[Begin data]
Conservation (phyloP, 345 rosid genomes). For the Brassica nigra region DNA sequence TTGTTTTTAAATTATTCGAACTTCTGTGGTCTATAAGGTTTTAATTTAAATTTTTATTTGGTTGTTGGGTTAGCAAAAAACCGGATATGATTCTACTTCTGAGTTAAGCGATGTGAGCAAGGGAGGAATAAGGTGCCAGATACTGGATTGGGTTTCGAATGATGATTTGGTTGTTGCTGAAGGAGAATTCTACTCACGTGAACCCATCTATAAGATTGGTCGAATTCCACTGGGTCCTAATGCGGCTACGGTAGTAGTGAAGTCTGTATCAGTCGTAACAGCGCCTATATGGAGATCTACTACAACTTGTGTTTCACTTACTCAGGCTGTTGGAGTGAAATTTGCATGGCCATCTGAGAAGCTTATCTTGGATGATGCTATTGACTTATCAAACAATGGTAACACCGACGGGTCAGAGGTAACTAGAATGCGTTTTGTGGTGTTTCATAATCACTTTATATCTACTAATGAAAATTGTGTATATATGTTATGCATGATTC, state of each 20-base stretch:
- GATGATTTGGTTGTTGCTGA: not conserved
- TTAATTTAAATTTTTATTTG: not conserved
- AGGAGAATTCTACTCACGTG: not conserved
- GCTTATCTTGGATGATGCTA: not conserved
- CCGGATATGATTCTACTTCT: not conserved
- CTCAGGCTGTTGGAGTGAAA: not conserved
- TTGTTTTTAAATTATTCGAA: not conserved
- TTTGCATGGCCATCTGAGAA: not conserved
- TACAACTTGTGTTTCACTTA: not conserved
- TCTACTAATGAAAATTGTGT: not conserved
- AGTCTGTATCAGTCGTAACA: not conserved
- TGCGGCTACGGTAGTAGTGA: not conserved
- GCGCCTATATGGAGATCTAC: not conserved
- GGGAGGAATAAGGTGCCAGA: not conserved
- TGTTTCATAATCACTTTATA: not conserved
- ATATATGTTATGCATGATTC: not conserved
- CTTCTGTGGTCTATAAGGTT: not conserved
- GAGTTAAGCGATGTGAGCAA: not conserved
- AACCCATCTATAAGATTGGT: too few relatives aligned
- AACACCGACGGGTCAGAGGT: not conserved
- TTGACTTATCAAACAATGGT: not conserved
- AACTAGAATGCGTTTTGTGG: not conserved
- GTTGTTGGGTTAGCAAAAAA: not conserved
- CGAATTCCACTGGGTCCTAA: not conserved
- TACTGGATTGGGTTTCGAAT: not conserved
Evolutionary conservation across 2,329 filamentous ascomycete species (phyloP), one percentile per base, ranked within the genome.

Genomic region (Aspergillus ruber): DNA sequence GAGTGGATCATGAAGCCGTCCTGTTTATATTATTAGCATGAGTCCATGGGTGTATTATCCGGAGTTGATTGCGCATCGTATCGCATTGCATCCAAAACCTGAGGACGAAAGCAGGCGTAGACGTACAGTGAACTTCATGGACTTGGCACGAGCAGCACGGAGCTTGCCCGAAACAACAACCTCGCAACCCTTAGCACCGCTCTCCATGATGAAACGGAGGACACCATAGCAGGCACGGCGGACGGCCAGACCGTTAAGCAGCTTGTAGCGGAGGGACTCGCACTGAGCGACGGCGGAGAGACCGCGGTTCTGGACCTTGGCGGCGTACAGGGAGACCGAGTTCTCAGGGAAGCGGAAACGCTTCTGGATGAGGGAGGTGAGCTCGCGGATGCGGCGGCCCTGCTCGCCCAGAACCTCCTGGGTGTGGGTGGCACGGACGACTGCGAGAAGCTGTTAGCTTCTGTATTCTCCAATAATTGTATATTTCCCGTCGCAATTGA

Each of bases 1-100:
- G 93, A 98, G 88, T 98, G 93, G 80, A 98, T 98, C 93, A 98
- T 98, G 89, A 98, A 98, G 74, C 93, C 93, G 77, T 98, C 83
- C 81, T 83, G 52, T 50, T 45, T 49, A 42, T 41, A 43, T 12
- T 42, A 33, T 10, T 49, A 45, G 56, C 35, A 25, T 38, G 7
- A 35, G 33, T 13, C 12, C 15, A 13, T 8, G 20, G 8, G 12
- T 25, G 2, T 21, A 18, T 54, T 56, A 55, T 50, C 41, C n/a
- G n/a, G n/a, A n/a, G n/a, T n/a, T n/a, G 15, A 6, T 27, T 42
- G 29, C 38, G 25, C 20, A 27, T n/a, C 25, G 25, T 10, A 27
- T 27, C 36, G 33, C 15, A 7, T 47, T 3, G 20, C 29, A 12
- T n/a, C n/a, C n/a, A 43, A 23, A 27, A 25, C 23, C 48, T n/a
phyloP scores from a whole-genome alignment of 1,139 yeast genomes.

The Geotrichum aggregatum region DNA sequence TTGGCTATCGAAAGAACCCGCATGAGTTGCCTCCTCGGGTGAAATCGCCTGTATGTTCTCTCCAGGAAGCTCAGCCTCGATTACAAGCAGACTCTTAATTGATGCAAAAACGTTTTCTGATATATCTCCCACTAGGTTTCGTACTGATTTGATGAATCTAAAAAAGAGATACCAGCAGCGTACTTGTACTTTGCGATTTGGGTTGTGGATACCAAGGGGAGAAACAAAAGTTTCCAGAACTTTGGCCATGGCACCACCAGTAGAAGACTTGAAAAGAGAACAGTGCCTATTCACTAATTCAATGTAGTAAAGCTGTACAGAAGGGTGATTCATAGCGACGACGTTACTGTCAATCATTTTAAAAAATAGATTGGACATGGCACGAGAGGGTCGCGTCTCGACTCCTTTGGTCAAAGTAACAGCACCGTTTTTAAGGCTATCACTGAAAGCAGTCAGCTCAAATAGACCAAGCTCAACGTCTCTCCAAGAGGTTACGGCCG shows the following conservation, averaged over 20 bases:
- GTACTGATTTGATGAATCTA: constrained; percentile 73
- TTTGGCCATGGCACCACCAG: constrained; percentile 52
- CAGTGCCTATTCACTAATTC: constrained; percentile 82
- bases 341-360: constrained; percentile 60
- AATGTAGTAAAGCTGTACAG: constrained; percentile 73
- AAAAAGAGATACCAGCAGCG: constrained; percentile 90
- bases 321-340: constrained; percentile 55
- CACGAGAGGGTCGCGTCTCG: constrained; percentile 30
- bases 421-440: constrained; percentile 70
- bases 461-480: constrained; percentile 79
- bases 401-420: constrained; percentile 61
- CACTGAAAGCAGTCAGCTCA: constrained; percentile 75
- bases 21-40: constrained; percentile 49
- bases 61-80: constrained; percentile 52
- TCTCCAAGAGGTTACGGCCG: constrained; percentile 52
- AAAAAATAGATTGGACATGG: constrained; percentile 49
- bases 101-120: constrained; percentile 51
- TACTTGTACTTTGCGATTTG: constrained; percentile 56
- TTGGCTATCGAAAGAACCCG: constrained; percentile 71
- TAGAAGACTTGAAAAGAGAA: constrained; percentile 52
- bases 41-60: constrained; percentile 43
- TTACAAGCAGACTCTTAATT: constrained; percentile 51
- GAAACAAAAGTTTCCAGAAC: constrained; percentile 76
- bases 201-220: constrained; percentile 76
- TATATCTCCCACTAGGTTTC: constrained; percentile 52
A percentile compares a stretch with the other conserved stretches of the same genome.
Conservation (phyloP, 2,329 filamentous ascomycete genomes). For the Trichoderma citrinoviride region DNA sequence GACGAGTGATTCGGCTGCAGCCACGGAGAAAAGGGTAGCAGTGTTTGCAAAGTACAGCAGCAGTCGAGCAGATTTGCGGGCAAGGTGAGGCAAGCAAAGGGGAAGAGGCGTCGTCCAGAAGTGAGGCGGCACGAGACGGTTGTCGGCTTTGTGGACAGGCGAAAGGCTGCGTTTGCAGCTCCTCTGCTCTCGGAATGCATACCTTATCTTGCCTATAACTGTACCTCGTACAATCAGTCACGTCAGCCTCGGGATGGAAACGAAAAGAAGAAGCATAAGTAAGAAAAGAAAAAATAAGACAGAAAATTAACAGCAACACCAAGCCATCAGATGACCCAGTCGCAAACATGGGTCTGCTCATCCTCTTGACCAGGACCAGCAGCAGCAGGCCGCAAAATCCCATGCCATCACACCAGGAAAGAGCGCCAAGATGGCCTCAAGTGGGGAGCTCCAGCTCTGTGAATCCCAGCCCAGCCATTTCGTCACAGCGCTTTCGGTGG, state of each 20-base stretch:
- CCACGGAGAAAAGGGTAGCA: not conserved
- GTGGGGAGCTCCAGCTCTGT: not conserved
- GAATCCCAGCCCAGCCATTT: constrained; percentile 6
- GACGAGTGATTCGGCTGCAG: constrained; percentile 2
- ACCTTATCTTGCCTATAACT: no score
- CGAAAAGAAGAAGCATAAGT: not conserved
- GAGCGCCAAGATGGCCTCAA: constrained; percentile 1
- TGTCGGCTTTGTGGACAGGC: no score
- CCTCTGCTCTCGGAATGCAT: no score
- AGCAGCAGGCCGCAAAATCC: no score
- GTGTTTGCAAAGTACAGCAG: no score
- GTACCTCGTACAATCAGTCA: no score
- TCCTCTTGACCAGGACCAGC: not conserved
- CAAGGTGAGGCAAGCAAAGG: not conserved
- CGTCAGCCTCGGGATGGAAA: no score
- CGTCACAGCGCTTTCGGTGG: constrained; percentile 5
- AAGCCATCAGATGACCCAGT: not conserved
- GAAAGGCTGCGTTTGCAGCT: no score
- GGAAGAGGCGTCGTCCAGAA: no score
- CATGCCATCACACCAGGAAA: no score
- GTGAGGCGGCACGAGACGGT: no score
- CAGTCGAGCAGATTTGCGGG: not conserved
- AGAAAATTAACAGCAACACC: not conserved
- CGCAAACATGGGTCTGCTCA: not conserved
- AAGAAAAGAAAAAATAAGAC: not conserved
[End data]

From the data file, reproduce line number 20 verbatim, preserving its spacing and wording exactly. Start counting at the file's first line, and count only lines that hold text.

- AACCCATCTATAAGATTGGT: too few relatives aligned